In what could be the biggest review series in the history of Obsessive Viewer, I’m committing myself to reviewing all the movies and shows in Marvel Studios’ Cinematic Universe. You can find an index of my MCU reviews here and check out The Obsessive Viewer Podcast here. Now, here’s my review of 2012’s The Avengers.
When I saw the first teaser for The Avengers after the credits for Captain America: The First Avenger, I was overcome with a somewhat surreal feeling. I’d been following the Marvel Cinematic Universe since about a year after Iron Man and The Incredible Hulk were released with eager anticipation for the movie Marvel Studios was building toward. So to finally see proof that this crazy ambitious movie was actually happening made me (forgive the pun) marvel at what Joss Whedon might have in store for audiences in 2012.
In 2012, The Avengers finally hit screens in a story that saw Iron Man (Robert Downey Jr.), Hulk (now played by Mark Ruffalo), Thor (Chris Hemsworth), and Captain America (Chris Evans) team up to take down Loki (Tom Hiddleston) and an alien Chitauri army. This was the movie audiences everywhere had been waiting for and with Joss Whedon at the helm audiences went in with the confidence that Marvel would pull off the mightiest. So how was The Avengers?
The Avengers is a perfect example of what a blockbuster tent-pole release can and should be. Joss Whedon delivers a script that is filled to the brim with one-liners and moments that not only standout as the best in the MCU, but are some of the best moments in comic book movies in general.
Whedon handles bringing four leading characters into one movie expertly. In fact, the way he gives each character enough screen time while also juggling new and established supporting characters is the most impressive thing about The Avengers. Every character gets their moment and their arc. No one seems left out or cast aside, except for maybe Jeremy Renner‘s Hawkeye. Even then, however, Hawkeye has a full arc in the movie and even gets a couple good dramatic scenes out of it.
While all the actors perform well, Mark Ruffalo’s performance is worth singling out. I was underwhelmed with what Edward Norton brought to the table in The Incredible Hulk. Here, Ruffalo eschews the “calm nervousness” that Norton employed in favor of a more subtle and consistent intensity. Ruffalo delivers his lines with a slight quiver that hints at the monster inside him and his constant fight for control. He’s not as fearful as Norton’s Banner but through mannerisms and careful speech patterns, Ruffalo brings a much more nuanced performance to the Bruce Banner role.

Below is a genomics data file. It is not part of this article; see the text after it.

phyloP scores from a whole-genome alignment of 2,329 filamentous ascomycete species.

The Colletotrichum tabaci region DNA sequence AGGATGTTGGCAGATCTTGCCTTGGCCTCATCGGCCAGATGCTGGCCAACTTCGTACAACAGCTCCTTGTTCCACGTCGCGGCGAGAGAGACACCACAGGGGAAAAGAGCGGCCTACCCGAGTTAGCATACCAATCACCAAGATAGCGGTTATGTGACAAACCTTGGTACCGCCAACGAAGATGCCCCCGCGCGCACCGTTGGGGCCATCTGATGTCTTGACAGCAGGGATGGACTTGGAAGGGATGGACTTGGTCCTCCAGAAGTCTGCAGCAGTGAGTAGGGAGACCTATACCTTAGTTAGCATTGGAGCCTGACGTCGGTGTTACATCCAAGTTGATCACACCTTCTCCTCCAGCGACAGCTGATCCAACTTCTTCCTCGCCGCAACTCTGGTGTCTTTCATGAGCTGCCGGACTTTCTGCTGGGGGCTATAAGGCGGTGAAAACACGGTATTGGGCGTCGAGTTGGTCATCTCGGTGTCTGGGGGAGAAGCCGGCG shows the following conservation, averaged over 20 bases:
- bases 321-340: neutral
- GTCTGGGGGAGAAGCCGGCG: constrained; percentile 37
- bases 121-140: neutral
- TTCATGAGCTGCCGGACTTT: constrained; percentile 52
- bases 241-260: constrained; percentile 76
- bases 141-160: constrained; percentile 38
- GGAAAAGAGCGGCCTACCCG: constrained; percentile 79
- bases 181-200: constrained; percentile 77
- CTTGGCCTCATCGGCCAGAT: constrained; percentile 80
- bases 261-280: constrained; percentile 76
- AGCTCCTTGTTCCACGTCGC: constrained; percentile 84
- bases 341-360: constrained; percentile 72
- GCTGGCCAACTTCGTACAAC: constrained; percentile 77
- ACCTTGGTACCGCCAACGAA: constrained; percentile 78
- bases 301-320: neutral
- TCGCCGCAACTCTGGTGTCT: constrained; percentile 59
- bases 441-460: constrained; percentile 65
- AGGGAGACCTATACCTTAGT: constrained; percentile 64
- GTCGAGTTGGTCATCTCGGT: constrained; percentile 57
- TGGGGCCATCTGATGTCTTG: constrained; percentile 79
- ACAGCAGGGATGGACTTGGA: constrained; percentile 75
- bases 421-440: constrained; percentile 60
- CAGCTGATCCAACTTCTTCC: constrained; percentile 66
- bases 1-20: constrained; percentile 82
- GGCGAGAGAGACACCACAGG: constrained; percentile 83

Unfortunately where The Avengers falls short is in its villain, Loki. Tom Hiddleston is fantastic in his role as the scorned demigod and his performance is as entertaining as it is charismatic and memorable. The problem is at the script level. The movie opens with a brief expository scene explaining Loki’s role and motivation in attacking Earth. He’s a pawn in a bigger game for the tesseract. He’s given a scepter and told that if he gets the tesseract, he can rule Earth.
The scene is brief with the dialogue as “blink and you’ll miss it” as they come. The problem I have buying into this is the mystery and, ultimately, the lack of importance in Loki’s actions. Loki is a formidable opponent for the Avengers and the way he uses Hawkeye is something worth latching onto. But the movie juggles the personalities and motivations of four different protagonists, only to have them face off against a villain who’s only real motive for being a threat to humanity is that he wants to please his boss and, in return, rule the planet.
It feels more like Loki is a villain meant solely to wreak havoc for the Avengers rather than having an actual purpose for the destruction. Loki, the god of mischief, is simply a super villain for super villain’s sake. He’s an underling for a bad guy that, in 2012, we wouldn’t even see in action for another six years. Hell, at the time of this writing The Avengers: Infinity War Part I is still three years away. Assuming Thanos isn’t going to be the villain in 2017’s Guardians of the Galaxy 2, we’re probably not going to see Thanos do anything substantial in the franchise until then.
What Loki’s role in The Avengers boils down to is that he’s a proxy of Thanos. But at this point in the MCU, we aren’t aware of Thanos. So to put a placeholder villain in the first team-up movie of the Marvel Cinematic Universe, a movie that pulls together multiple characters established and developed over the course of four movies, without a strong reason seems like a big misstep.
The villain setup in The Avengers would severely damage the movie’s rewatchability if it wasn’t in such a damn fine package, though. Hollow villain or not, The Avengers is a crowd pleaser and gives audiences flashy action, snappy dialogue and some surprising poignancy between major and supporting characters alike.
Marvel’s conclusion to Phase 1 of their Cinematic Universe is sharp, flashy, and brings together a group of characters from titles of alternating quality in a movie that knows how to deal with them together. Even though the villain doesn’t come with the weight and motivation that this movie deserved, The Avengers still hits the marks needed to earn its place in the pantheon of comic book movies and summer blockbusters. It also solidified Marvel Studios confidence (or perhaps cockiness) that would carry over into their Phase 2 movies.
Buy it Full Price – Worthy of purchase regardless of price. But you’ll want to see it first, just to make sure you want it in your collection.